South Africans Warned Of Refugee Warlords
: 2020-01-08 03:15:03

The South African Minister of Home Affairs, Aaron Motsoaledi, says he is ready to unmask warlords, masquerading as refugees, who have been embarrassing South Africa on the world stage.

Motsoaledi spoke out, as the leader of about 800 refugees, occupying a central Cape Town church, appeared in court on Friday, charged with eight assaults.

Jean-Pierre Balous, 38 year old man, who claims to be Congolese, was arrested on Wednesday, after a clash between two factions in the Central Methodist Church on Greenmarket Square, left several people injured.

Motsoaledi said, his Department would host talks tomorrow with refugee representatives, the Human Rights Commission, the City of Cape Town, and religious leaders, to reintegrate the refugees into communities.

Many of the refugees moved to the church on 30 October 2019, after being evicted from an encampment outside the UN High Commissioner for Refugees offices in the city centre. They claim to have been the victims of xenophobic attacks, and are demanding to be relocated to a third country.

But Motsoaledi said, “There is nobody on earth that is going to meet their demands. It is not going to happen, it’s just not possible”.

He disputed claims, that refugees’ lives were in danger, saying there had not been a xenophobic attack in recent months.

“Most people at the church are not there, because they feel unsafe,” he said. “Some have confessed to our officials, that they were sold a dream, that the UNHCR would take them to wealthy countries such as Canada, but unfortunately this has never materialised, and many are now very frustrated with their living conditions”.

A preliminary investigation by the Department of Home Affairs had found that, some of the refugee leaders were warlords from rebel groups in their home countries.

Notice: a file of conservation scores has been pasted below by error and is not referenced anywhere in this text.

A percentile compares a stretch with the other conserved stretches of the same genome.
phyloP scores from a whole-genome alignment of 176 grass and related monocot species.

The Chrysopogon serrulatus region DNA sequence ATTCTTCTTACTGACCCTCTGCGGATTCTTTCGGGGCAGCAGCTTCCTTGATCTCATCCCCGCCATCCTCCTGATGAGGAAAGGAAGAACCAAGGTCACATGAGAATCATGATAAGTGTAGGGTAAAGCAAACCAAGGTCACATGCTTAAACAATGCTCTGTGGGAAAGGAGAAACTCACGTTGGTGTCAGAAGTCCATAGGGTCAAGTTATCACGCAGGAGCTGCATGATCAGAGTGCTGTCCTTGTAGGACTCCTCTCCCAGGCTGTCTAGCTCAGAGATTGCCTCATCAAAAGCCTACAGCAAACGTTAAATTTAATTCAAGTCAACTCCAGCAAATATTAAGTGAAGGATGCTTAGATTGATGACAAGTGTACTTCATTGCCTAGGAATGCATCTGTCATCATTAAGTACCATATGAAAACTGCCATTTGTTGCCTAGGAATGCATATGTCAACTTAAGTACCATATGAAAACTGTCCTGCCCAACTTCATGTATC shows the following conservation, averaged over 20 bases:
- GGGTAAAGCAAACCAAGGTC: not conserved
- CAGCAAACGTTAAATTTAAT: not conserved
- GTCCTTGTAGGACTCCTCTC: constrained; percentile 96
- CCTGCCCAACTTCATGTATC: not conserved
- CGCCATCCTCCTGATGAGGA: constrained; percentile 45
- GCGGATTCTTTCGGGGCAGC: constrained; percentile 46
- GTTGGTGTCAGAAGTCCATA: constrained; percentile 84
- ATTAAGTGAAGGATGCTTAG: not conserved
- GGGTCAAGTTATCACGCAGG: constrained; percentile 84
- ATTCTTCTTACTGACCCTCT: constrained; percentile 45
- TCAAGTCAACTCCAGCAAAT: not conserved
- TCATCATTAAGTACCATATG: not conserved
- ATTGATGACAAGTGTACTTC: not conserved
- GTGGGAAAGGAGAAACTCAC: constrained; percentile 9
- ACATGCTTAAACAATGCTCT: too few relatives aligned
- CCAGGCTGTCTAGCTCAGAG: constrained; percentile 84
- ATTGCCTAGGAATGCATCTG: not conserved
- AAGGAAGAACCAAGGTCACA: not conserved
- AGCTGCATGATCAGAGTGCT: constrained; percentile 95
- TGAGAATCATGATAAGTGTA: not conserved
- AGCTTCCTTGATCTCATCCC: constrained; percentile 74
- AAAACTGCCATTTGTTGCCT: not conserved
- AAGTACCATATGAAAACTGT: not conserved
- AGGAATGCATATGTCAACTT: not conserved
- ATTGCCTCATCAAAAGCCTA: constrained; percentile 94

He said, “These soldiers have held South Africa hostage, and unfortunately they have been winning so far, as they have been manipulating everybody”.

One of the refugee leaders, who also lied about his nationality, had 17 bodyguards.

“No head of state has so many bodyguards. But fortunately everything is starting to unravel, and soon their colours will be known by everybody. We will soon have a press conference, to reveal who they really are,” Motsoaledi said.

Jean-Pierre Balous, and the leader of the faction evicted from the church this week, Papy Sukami, claimed to be protecting women and children, said Motsoaledi, but this was not true.

“The leaders have literally hijacked those women and children. They are being held hostage, and have been used by soldiers to get what they want,” Motsoaledi said.

Tensions between the refugees flared last weekend, and when the Sunday Times visited the Methodist church on Tuesday, Balous and Sukami, both surrounded by bodyguards, flung accusations at each other.

Sukami, who had been expelled from the church, said trouble started on Sunday, when Balous ordered his henchmen, to eject a group that discovered he had secretly raised 160,000 rand, through crowd-funding, which he intended to keep for himself. He said, Balous had prevented aid organisations from assisting refugees.

“He gave money to his people to buy machetes and assault us,” said Sukami.

Balous had no interest in finding a solution to the church occupation, he said.

“The longer we stay here, the more he benefits. He takes money, blankets, juice, and food from donors, and keeps them for himself and his Burundian rebels”.

In the sweltering church, which was rank with the smell of hundreds of unwashed bodies, Balous called himself the president of refugees, as two men brought towels to wipe his brow, and answered his cell-phone.

“Papi Sukami is nothing, I brought him in, because he speaks, Congolese language, Lingala,” Balous said.

“I also brought him in because of his disability, he is short, you know, just to give him some dignity”.

He said the money he’d raised, was to buy medication for refugees. A bodyguard showed the Sunday Times a bag of paracetamol tablets.

In court on Friday, Balous looked tired. He was not asked to plead, and was remanded in custody until 10 January 2020.

His supporters and opponents filled the courtroom and a nearby corridor. Outside, public-order police separated a group, mainly consisting of women, holding placards in support of Balous, and a crowd of men opposing him.

David Tshibamba, holding a banner saying “JP is not Congolese, but a Burundian killer, author of the 1994 genocide”.

Another one reads, “I’ve been praying for God to punish JP after he kicked us out of the church. But today he is in jail, and we are celebrating. His true colours are slowly coming out”.

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